EU migrant policy suffers double blow as Italy and Libya reject proposals

#Refugees

Spurning proposal for asylum processing centres, Libya says EU should put pressure on migrants' origin countries to stop them embarking in first place

Spanish rescue group Proactiva Open Arms said the Libyan coastguard saved migrants on a dinghy but left a women and a little boy to die. (AFP)
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Friday 20 July 2018 15:16 UTC
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The European Union's migrant strategy has suffered a major setback with Italy refusing to freely accept people rescued at sea and Libya spurning a proposal for asylum processing centres.

The salvoes follow a fractious EU summit in June which agreed to set up "disembarkation platforms" outside the bloc to process migrants after Italy's new populist government said it was closing its ports.

"Italy does not want to be the only country where migrants saved at sea by its own naval units disembark," Foreign Minister Enzo Moavero Milanesi said in a letter to EU foreign policy chief Federica Mogherini.

The Italian position and its implications will be discussed at a meeting later Friday by member states in Brussels, EU sources said.

Libyan Prime Minister Fayez al-Sarraj meanwhile rejected the EU proposal for asylum processing centres in his country, saying: "We are strictly against Europe officially placing illegal migrants who are no longer wanted in the EU in our country."

"We also won't agree on any deals with EU money about taking in more illegal migrants," the Libyan premier told Germany's Bild newspaper in an interview published on Friday.

Sarraj said European leaders should instead put pressure on migrants' origin countries to stop them embarking on their journey in the first place.

The proposed centres were to operate in cooperation with the UN refugee agency and the International Organisation for Migration (OIM).

Egypt, Morocco and Tunisia were also approached by the EU but have already refused to host such centres, where authorities would distinguish between economic migrants and asylum seekers admissible into the EU.

Albania has also ruled itself out with Prime Minister Edi Rama saying that such centres mean "dumping desperate people somewhere like toxic waste that no one wants".

Most of the migrants are from the Middle East, Africa and South Asia.

Italian Prime Minister Giuseppe Conte has written to European Commission President Jean-Claude Juncker saying his country would no longer take in migrants plucked from the Mediterranean until other member states accepted some of them.

Over the last decade, the Italian coastguard has coordinated the rescue of hundreds of thousands of migrants off the coast of Libya, in many cases pulling them from the water themselves in treacherous conditions.

But as of June, they have been ordered to transfer calls for help and reports of boats in distress to the Libyan capital Tripoli.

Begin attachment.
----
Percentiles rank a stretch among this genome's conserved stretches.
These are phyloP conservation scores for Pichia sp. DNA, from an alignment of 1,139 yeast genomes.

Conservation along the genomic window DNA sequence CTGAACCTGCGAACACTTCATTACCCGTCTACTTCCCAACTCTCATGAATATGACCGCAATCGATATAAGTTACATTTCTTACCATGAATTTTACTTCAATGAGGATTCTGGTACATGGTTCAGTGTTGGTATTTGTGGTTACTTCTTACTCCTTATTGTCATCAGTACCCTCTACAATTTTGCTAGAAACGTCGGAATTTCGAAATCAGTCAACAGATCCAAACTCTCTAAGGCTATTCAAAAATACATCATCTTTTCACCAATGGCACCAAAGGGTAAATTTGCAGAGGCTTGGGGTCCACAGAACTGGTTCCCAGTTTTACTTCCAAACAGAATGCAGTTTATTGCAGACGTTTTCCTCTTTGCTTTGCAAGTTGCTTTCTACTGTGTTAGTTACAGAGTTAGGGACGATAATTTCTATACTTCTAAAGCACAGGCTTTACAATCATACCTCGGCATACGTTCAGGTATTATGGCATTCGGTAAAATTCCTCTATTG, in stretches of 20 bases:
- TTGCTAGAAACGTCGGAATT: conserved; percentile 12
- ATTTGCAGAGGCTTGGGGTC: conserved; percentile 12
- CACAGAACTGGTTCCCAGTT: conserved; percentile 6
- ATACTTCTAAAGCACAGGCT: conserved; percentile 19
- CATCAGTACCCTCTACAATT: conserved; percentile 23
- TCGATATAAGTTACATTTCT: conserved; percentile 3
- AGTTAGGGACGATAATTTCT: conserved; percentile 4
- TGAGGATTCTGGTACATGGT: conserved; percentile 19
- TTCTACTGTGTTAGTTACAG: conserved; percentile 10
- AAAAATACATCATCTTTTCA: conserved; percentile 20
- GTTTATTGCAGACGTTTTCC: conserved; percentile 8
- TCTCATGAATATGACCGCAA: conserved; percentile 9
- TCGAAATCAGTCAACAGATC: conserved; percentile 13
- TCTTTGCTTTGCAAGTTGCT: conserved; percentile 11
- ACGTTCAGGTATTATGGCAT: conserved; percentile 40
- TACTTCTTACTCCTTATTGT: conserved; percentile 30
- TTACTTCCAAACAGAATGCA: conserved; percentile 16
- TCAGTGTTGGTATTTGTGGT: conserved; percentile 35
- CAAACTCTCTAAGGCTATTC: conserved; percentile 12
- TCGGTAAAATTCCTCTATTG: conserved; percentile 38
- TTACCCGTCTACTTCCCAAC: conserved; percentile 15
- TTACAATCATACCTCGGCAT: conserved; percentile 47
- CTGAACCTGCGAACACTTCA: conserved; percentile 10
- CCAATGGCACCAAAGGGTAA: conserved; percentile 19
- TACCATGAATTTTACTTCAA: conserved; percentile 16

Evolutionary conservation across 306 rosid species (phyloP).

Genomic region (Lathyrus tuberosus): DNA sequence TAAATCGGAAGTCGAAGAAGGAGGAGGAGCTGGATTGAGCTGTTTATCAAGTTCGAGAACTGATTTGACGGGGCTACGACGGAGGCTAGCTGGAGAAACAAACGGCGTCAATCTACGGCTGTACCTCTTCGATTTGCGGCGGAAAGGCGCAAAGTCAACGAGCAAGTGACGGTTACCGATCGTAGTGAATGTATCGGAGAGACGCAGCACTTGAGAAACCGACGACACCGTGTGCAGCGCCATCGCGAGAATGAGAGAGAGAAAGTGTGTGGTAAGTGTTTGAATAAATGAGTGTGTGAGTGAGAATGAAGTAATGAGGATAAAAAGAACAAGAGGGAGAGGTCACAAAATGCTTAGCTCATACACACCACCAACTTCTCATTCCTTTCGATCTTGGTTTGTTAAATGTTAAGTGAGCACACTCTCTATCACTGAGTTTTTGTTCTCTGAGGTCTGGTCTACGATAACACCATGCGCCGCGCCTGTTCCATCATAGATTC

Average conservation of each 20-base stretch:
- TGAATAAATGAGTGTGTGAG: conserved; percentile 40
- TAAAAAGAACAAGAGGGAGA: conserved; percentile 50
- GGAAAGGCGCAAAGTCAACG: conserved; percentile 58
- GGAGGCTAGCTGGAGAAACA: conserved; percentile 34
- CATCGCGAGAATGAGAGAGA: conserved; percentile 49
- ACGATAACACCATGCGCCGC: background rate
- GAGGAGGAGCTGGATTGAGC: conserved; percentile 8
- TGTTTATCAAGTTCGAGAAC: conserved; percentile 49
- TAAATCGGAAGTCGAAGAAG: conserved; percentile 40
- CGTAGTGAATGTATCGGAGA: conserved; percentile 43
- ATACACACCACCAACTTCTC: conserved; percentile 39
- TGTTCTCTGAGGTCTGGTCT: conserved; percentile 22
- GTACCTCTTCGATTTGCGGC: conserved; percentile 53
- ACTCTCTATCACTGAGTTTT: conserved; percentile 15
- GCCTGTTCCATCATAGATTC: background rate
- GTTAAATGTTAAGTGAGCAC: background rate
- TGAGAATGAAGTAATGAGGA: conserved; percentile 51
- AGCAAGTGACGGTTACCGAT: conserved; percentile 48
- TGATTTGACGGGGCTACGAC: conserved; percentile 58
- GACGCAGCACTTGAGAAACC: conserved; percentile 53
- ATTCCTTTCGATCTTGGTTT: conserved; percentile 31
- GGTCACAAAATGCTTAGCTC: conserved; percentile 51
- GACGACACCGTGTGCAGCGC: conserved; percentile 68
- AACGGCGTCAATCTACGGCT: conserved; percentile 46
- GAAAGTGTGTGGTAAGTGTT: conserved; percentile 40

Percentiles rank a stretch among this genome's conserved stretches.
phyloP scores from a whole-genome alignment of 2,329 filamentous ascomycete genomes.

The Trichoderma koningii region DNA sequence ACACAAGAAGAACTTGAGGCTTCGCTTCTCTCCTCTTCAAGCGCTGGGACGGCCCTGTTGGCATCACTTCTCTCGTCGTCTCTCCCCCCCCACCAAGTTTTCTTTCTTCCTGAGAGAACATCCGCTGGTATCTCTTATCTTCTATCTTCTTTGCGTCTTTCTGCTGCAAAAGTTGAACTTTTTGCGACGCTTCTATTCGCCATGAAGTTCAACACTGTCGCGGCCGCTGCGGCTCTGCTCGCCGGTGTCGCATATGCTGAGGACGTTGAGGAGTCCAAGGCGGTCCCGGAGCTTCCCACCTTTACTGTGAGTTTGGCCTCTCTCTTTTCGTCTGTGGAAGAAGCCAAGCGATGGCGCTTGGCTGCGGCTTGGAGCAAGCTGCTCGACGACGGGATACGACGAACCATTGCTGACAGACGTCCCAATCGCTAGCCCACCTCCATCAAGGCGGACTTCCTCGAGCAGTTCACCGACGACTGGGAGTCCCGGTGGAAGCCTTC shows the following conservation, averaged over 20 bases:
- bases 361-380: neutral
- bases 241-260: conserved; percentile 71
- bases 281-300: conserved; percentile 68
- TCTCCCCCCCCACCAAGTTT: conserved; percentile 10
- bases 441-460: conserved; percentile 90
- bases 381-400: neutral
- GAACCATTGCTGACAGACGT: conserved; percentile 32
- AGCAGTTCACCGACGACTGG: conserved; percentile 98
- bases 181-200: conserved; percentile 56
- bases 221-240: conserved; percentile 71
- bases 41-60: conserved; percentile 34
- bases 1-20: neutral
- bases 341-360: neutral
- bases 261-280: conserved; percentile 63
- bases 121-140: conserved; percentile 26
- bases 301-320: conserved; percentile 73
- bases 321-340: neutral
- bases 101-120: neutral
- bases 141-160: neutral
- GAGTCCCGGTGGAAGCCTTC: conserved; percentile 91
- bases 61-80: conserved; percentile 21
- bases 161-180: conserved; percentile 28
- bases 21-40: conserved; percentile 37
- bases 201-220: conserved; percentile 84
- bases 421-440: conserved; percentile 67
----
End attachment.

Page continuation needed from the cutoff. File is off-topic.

Juncker wrote back to Conte saying "these ad hoc solutions will not be feasible in the long term," according to a copy of a letter seen by the AFP news agency.

But Juncker agreed to try and identify nations that would shelter rescued migrants until a definitive framework was agreed upon as to who would take charge of them.

'Horrific' detention centres

June was the deadliest month in the Mediterranean in recent years with the IOM reporting some 564 deaths or disappearances, despite the fact that overall departures have dropped sharply since the summer of 2017.

Meanwhile, Sarraj also rejected claims from Spanish rescue group Proactiva Open Arms that the Libyan coastguard saved other migrants on board a dinghy but not two women and a little boy.

The child and one of the women were found dead when Spanish rescuers arrived, but the other woman was saved.

"These are outrageous accusations, and they are not true. Our coastguards have already clarified this," said Sarraj, who heads the UN-backed unity government in Tripoli.

"Every day, we save hundreds of people on the coast of Libya. Our ships are active non-stop," he said, stressing that Tripoli needs more technical and financial aid to improve its rescue missions.

Under a controversial deal with the EU, Libyan coastguards intercept migrants trying to cross the Mediterranean.

But the UN has slammed the policy as "inhuman", noting that the migrants are simply brought back to "horrific" detention centres in Libya.

The European Court of Human Rights also opposes the repatriation of migrants to Libya on the ground that they could face rights abuse.

The European Commission, the EU's executive arm, will discuss in the coming weeks proposals for controlled holding centres for migrants in member states and cooperation in rescue efforts, spokeswoman Natasha Bertaud said earlier this week.